Everyone wants to live in a clean building—that's a given. Back in the day, a bucket, mop and a bottle of bleach or ammonia were pretty much all that a superintendent needed when it came to cleaning entry halls, stairwells and other residential common areas. These days however, harsh chemicals and noxious fumes are frowned upon for a variety of reasons—and their place has been taken by an array of more eco-friendly, non-toxic cleaning supplies.
According to the American Lung Association, many cleaning supplies or household products can irritate the eyes and the throat, or cause headaches or other health problems. Some products, such as aerosol spray products, air fresheners, chlorine bleach, rug and upholstery cleaners, furniture and floor polish and so forth release dangerous chemicals, including what’s called volatile organic compounds or VOCs. These VOCs contribute to respiratory problems, allergic reactions and headaches.
“There are risks related to using conventional cleaning products,” says Richard Saltzman, executive vice president at Crown Janitorial Products in Yonkers. “If a building is using ammonia-based products they can be a trigger for a variety of health issues. Number one is asthma attacks. Staff members may just be doing their job, using an ammonia-based glass cleaner. They say hi to Mrs. Jones and her son and think nothing of it—then find out later that her son had an asthma attack because he walked through the mist of the cleaner.”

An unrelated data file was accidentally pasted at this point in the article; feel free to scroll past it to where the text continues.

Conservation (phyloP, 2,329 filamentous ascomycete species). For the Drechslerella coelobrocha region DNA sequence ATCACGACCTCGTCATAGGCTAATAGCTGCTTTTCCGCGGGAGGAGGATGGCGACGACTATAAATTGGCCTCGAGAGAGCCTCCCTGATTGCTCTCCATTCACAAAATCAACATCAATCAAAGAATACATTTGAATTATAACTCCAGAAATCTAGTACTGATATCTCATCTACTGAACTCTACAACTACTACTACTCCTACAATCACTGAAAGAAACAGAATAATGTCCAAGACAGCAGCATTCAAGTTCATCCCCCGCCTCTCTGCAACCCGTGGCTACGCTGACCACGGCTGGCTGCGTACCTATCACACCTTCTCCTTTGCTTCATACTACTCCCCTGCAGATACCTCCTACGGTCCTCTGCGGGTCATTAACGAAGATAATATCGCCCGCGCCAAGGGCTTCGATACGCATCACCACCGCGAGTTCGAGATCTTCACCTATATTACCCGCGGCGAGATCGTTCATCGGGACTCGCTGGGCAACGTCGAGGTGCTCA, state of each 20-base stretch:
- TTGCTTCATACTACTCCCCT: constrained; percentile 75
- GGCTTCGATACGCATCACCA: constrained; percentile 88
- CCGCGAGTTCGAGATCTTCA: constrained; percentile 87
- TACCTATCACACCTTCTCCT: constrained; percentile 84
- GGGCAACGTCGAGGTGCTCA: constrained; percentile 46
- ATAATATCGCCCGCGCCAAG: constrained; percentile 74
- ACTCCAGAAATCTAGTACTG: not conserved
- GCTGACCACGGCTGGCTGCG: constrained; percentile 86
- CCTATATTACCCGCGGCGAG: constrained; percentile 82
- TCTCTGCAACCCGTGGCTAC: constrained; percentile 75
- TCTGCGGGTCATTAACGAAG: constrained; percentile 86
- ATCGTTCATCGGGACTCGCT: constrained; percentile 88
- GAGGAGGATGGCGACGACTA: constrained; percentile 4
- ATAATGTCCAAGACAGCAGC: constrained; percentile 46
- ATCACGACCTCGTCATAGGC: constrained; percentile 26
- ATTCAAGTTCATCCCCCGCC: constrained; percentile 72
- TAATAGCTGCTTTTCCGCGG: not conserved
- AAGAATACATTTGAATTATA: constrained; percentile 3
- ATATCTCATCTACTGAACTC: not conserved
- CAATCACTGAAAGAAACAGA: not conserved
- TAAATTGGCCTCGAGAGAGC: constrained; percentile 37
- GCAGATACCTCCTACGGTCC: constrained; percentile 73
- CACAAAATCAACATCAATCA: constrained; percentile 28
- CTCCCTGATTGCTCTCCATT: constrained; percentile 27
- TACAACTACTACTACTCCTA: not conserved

Keeping residents like Mrs. Jones and her son healthy is a primary reason why Aniello DeGuida, building superintendent at The Cocoa Exchange at 1 Wall Street, says that he uses green cleaning products. “Our building is getting a lot of children too,” says DeGuida. “Overall, we want our building to be safer to all of our residents so we use non-allergenic cleaning supplies.”
In addition to the health and well-being of all the residents, converting to greener cleaning products is a positive move for the building staff as well. According to the U.S. Department of Labor’s Occupational Safety and Health Administration (OSHA), an estimated 11 million workers in a wide range of industries and occupations are exposed to at least one of the numerous agents known to be associated with occupational asthma.